Let’s be fair, it isn’t Argentina’s grape. Well it is, but I mean it’s not a native. It was brought over in the 19th century by a French fella, but from then on, bar a couple of hiccups in the last century, it’s become the first word in the name association game: Argentinian red wine = Malbec.
In France it was always used, historically, in the South West as part of Bordeaux blends. You can still get it here and there, but it’s pretty rare. Outside Cahors (the last French bastion of Malbec) it’s seen as just a pain in the arse and less economically viable to grow, and is dwindling in plantings. Enter the Argentinians!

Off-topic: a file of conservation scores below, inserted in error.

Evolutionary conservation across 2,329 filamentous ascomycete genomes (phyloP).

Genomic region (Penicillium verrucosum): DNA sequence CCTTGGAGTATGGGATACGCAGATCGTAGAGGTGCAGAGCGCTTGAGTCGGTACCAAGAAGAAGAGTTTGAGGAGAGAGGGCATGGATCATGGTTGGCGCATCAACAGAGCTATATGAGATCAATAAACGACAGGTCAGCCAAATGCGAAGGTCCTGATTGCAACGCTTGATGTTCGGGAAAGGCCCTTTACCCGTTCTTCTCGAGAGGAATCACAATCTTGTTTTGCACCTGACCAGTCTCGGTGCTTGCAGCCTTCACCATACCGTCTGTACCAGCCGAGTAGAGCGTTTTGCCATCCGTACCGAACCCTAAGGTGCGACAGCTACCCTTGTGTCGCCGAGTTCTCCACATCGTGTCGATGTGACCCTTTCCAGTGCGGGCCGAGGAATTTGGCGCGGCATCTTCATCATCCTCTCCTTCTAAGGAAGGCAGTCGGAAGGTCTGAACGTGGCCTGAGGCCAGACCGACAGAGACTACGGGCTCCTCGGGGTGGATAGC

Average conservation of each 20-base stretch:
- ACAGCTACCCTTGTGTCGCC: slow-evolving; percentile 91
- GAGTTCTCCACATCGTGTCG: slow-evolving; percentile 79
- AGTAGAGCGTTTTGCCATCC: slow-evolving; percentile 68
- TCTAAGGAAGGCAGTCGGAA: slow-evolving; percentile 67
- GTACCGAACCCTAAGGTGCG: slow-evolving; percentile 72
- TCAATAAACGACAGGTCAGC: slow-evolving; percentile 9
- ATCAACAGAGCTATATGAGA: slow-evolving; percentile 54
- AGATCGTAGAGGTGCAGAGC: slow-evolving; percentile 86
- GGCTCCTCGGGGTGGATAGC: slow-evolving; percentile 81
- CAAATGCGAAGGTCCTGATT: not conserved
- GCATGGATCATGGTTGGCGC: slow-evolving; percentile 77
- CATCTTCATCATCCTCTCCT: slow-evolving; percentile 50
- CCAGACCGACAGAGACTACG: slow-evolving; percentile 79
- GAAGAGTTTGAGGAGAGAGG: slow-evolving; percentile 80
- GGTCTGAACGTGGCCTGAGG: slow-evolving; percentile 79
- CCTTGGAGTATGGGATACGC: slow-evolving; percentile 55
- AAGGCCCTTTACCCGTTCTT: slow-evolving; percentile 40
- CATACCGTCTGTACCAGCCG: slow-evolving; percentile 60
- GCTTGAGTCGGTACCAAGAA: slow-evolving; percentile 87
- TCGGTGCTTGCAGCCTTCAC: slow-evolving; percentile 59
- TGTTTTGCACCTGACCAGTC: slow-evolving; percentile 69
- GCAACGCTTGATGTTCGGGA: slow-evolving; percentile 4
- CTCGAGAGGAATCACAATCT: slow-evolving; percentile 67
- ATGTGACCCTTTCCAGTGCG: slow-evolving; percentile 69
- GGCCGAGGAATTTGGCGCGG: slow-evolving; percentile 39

Over in South America, there were a few hiccups, as I was talking about, and they are/were, as ever, to do with political bollocks. Argentina has a rather funny old history in terms of the country’s finances and its political regimes. It’s been bankrupt (or at least defaulted on international debt) a few times on the past 100 years (not always their own fault). It’s also gone from a fledgling republic, to a military state, and now back to a democracy. What does that do for any industry, let alone the wine industry?
Old vine Malbec was pulled up during times of crisis in order to plant more people-friendly local varieties, so the masses had cheap wine to drink with every meal. I get that, but as a wine lover, of course it’s a bit of a shame. Luckily though, the new wave of wine growers in the past 20 or 30 years have replanted in droves, and Malbec is back to stay!
Lucky for most of us, maybe not Ant!
Other posts in #NWTW Week 37
The Pérons, bet they enjoyed a drop or two of Malbec